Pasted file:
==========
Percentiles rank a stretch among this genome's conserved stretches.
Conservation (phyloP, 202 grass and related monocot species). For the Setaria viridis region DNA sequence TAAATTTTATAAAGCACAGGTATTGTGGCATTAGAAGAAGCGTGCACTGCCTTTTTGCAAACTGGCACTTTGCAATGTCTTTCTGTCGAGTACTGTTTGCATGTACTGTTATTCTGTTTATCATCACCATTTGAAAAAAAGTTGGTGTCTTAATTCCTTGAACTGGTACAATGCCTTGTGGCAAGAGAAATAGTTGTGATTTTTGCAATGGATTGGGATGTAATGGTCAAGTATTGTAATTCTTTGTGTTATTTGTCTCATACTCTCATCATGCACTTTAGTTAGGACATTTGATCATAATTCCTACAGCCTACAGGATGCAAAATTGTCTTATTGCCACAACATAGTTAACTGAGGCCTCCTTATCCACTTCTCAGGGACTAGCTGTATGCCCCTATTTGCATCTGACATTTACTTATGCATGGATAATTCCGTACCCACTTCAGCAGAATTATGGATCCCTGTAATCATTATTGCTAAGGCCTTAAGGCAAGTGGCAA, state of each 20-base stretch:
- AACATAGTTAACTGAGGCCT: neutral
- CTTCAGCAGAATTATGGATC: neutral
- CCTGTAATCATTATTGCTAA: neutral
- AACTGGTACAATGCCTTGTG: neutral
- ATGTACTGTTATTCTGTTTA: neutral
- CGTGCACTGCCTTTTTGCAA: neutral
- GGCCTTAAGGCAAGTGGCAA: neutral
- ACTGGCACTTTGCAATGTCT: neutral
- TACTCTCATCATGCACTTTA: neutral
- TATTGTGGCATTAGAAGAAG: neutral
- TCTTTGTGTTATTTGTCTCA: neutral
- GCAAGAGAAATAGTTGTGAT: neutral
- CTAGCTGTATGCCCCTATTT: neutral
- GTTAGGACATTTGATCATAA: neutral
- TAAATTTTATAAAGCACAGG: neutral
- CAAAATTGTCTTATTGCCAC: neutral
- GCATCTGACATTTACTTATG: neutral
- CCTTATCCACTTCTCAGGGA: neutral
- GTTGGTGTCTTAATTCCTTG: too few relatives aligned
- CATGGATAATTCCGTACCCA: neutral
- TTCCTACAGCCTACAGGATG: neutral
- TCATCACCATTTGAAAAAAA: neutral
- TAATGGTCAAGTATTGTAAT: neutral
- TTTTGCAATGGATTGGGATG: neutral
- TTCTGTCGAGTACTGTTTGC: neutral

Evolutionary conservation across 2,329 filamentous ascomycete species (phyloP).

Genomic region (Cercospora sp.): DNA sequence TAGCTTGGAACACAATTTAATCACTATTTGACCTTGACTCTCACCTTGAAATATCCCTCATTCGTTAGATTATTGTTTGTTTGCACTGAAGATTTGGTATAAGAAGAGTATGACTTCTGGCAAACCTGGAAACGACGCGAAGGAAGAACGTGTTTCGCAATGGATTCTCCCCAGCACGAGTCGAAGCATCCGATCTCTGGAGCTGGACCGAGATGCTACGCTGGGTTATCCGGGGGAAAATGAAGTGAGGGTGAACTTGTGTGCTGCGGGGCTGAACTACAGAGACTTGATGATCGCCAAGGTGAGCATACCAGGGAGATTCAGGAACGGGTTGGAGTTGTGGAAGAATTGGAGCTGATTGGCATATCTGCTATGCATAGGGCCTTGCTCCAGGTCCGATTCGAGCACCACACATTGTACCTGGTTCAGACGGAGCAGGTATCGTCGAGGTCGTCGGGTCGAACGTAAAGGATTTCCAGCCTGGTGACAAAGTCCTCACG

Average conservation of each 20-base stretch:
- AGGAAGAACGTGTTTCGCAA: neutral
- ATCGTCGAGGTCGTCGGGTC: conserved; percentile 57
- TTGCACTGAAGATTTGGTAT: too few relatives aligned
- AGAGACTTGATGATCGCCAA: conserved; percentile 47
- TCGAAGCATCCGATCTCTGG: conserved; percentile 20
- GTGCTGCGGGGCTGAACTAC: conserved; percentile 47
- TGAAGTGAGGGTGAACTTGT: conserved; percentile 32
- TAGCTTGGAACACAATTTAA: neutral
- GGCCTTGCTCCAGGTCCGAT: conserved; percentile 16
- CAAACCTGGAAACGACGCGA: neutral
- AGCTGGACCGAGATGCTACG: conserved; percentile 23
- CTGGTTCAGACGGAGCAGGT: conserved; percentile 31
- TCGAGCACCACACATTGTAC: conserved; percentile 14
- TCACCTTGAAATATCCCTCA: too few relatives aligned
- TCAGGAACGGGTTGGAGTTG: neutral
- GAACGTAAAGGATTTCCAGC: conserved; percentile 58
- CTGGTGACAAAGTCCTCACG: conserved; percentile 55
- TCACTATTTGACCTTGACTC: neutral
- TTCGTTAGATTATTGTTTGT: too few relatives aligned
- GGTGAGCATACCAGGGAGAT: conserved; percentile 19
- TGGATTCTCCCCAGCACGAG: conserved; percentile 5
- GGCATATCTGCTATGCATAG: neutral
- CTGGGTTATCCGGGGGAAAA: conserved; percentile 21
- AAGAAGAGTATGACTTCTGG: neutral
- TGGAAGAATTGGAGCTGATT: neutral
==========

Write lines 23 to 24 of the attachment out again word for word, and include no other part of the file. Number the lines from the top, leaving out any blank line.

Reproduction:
- TTCCTACAGCCTACAGGATG: neutral
- TCATCACCATTTGAAAAAAA: neutral